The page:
Nerve stimulation, a treatment that’s tough to find information on, is the focus of It May Come as a Shock, an article from today’s New York Times. The article examines two main types of nerve stimulation for headache (occipital nerve stimulation and transcranial nerve stimulation) — what they are, the theories behind how they work and what they may mean for future treatment.
This in-depth article is the most thorough, understandable and thoughtful one I’ve read on the topic. (And I have to admit that I’m pretty excited that I was quoted in it!) While this treatment is promising for some people with intractable headache, nerve stimulation is not a panacea.
To learn about my experience with an occipital nerve stimulator, see the nerve stimulator category. Specific posts that may be helpful include:
Hart took photos of the stimulator before my surgery. Thought you’d be interested in seeing what it looked like. Click on the images to see a bigger photo.
If you’re thinking about getting one, don’t let these pictures dissuade you. My stimulator was considerably larger than those used now. Also, the current trend is to implant them in the lower back/upper butt. I assume time has shown this stresses the leads least.
Mayo is supposed to send my stimulator after their legal department clears it from inventory. I’ll post photos and dimensions then.
Also included for your amusement is my current haircut — my remedy for the huge uneven rectangle in my hair. The surgeon needs remedial training for his shaving skills. (Sorry, Mom, I know you hate it.)
Thanks for all your kind words. I feel so loved, which really helped me through the week.
I’m still shaky (literally and figuratively) — not sure why I’m trembling, but at least it doesn’t interfere with reading. I stopped taking Vicodin on Friday night because I was worried about being nauseated on the trip back to Seattle. Traveling was still uncomfortable, but we got a free first-class upgrade, which made the flight much easier.
Most of the surgical pain is gone, so Advil is serving as a decent replacement. The surgical sites are sore to the touch (of course) and I can’t turn my neck or use my right arm without pain. The biggest annoyance is that the incisions itch. It’s a sign that they are healing, but it’s awful to have an itch that can’t be scratched.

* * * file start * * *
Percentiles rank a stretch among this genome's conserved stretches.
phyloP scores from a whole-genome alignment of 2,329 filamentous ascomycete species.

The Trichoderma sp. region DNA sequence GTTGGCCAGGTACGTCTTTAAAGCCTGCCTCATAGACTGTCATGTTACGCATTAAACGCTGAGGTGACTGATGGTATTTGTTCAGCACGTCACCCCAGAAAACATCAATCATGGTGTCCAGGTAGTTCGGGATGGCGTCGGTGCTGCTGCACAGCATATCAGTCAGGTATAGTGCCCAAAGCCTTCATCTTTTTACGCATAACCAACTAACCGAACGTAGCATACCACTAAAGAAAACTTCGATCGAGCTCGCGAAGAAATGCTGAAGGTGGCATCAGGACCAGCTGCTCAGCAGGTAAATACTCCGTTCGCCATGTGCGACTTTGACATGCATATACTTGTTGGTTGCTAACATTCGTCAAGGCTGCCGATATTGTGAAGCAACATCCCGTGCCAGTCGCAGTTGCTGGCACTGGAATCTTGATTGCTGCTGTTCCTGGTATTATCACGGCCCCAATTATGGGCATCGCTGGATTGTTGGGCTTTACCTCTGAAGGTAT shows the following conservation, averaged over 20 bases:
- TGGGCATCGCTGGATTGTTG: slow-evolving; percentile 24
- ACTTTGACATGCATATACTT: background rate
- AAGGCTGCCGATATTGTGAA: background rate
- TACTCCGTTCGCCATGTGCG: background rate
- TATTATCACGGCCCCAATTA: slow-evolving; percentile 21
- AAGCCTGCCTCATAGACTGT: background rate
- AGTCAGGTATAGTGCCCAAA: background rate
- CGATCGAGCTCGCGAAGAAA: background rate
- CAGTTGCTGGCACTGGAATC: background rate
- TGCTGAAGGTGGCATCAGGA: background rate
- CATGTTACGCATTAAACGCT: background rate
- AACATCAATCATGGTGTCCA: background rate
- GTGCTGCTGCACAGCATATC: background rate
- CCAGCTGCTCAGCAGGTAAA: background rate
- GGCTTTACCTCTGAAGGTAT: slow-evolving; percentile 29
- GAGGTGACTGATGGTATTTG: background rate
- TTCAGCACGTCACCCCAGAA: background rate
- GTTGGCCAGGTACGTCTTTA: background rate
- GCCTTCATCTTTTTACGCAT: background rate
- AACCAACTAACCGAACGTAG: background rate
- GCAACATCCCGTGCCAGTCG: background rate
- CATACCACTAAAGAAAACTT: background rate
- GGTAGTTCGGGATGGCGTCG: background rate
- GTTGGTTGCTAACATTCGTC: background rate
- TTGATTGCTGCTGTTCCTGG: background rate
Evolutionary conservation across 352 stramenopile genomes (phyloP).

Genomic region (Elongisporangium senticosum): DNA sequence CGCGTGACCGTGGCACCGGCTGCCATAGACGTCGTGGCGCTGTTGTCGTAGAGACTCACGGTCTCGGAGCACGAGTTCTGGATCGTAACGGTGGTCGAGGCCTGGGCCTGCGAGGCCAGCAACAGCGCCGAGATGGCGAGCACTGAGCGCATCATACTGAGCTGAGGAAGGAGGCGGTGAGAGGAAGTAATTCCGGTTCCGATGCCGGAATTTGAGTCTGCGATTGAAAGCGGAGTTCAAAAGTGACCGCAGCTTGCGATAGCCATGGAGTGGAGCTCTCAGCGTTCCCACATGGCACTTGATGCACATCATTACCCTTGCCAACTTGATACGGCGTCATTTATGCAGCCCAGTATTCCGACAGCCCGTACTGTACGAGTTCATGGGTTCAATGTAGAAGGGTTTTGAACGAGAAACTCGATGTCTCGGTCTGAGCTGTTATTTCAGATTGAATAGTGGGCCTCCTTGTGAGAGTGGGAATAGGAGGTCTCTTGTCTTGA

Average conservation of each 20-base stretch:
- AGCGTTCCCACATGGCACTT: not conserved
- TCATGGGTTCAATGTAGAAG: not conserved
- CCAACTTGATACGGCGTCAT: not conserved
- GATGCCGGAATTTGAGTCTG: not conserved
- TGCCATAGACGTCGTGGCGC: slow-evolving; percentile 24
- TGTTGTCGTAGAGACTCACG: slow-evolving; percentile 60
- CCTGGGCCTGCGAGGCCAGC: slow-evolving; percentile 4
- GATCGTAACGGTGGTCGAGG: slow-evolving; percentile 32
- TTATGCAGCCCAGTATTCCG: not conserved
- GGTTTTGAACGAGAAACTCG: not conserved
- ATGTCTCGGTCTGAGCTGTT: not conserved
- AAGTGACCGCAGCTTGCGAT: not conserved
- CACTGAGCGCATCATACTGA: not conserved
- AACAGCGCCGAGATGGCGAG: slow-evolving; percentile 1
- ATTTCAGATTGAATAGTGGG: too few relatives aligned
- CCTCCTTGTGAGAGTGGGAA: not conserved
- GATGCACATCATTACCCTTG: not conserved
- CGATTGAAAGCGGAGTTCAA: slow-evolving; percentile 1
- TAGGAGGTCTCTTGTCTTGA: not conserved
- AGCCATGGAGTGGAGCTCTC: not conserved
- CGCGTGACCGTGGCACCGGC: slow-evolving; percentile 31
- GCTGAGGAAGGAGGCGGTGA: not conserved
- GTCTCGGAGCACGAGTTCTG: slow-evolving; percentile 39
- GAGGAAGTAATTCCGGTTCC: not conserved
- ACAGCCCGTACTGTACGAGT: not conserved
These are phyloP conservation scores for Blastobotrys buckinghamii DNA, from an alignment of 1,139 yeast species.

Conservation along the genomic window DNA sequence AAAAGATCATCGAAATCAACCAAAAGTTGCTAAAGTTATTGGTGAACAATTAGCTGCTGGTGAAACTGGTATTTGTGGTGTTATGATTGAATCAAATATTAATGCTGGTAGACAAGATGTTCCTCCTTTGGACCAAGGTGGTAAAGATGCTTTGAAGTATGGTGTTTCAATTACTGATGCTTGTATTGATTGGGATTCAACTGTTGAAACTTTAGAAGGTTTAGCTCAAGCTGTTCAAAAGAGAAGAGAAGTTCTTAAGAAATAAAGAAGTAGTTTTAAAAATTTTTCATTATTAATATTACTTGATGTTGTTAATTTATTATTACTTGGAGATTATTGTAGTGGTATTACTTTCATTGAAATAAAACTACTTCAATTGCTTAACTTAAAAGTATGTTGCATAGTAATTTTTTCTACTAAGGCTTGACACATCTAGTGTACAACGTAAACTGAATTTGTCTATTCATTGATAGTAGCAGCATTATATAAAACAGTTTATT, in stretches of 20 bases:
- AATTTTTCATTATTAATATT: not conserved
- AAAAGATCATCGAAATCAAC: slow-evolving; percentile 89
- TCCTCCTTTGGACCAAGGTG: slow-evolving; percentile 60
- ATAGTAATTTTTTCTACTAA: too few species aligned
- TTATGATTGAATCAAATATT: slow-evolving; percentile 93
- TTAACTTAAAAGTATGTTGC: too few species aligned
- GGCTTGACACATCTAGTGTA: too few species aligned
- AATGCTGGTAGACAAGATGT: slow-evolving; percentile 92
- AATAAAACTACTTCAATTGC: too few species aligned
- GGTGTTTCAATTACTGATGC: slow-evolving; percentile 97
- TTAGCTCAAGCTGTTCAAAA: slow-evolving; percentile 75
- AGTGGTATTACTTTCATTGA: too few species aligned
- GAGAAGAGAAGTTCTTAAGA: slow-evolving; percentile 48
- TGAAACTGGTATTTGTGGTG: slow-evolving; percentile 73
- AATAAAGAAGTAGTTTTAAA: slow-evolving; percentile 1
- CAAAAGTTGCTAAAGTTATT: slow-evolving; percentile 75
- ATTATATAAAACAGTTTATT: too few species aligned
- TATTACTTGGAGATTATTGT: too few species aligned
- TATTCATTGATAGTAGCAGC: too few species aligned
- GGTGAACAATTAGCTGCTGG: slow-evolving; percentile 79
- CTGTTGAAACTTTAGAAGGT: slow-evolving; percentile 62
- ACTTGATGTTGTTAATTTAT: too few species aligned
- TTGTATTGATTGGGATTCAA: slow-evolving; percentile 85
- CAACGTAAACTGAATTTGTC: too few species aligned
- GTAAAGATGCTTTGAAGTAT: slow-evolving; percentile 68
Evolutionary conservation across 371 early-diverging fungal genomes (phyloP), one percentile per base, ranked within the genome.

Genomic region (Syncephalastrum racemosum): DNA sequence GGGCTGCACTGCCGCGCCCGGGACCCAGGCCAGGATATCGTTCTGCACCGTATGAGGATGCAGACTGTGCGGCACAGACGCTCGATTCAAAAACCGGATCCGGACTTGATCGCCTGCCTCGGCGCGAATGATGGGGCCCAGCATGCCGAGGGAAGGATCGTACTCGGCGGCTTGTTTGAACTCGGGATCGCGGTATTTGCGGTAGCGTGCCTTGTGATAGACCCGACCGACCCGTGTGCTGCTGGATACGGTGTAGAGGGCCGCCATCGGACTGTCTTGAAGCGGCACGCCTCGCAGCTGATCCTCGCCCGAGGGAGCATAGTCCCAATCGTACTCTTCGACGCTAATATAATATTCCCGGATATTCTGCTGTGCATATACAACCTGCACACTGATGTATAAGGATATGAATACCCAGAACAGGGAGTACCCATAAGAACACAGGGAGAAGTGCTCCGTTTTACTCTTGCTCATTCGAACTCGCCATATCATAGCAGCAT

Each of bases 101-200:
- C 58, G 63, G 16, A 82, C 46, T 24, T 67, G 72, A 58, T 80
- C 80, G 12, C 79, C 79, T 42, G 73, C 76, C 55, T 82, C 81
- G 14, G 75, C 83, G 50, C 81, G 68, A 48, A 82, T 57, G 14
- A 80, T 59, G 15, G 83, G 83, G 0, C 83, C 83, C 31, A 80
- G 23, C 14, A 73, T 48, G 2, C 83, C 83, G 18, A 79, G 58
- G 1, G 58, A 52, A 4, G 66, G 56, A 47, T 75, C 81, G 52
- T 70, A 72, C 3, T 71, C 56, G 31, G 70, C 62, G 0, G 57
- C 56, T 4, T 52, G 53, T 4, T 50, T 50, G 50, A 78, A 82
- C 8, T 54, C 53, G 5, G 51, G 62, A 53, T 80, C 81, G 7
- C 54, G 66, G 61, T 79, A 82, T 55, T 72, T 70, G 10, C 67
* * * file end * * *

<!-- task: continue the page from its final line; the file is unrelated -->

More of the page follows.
Previous surgeries were followed by terrible headaches. The theory is that my nerves weren’t happy about being touched, so they let me know it. This time I made it to yesterday afternoon without a bad headache.
I’m OK so far today and even managed to run errands for a couple hours. I’ll try to take it easy the rest of the day so I don’t wear myself out. Unfortunately, typing and using the mouse causes pain in my chest, so I can’t post much.
I’ve read a book a day for the last week and will probably keep up the pace. I stocked up on $1 clearance books at Half Price Books and have about 10 left, which will keep me occupied for a while. We’re having some meals delivered from a local service, so I won’t even have to aggravate my neck or chest by cooking.
And that’s the minutiae of my recovery. Hope you’re all doing as well as possible. Thanks again for all your support. I swear I could feel you cheering me on.
First, I want to say thanks again for all the supportive comments and emails. It’s been great for both of us to know that so many people are thinking about Kerrie and her recovery.
I just wanted to post a quick update that she’s still doing well but now that the anesthesia has worn off she’s feeling a bit more battered than she was last night so she’s not going to be up for posting today. Still, I know she’s doing a lot better than when she had the stimulator put in because she’s already sitting up reading, talking on the phone, and occasionally puttering into the kitchen for a snack. Hopefully she’ll returning you to your regularly scheduled programming tomorrow.
I’m sitting next to Kerrie in the recovery room and she’s doing great, eating Graham crackers, drinking water, talking about baseball, and generally enjoying having a few fewer ounces of metal in her life. We asked to keep the stimulator and hopefully they’re going to clean it up, inspect the unit, and then send it to us so she can post a bunch of pictures of it.
Oh! Gotta go–the wheelchair is here. I’m sure Kerrie will provide more thoughts soon.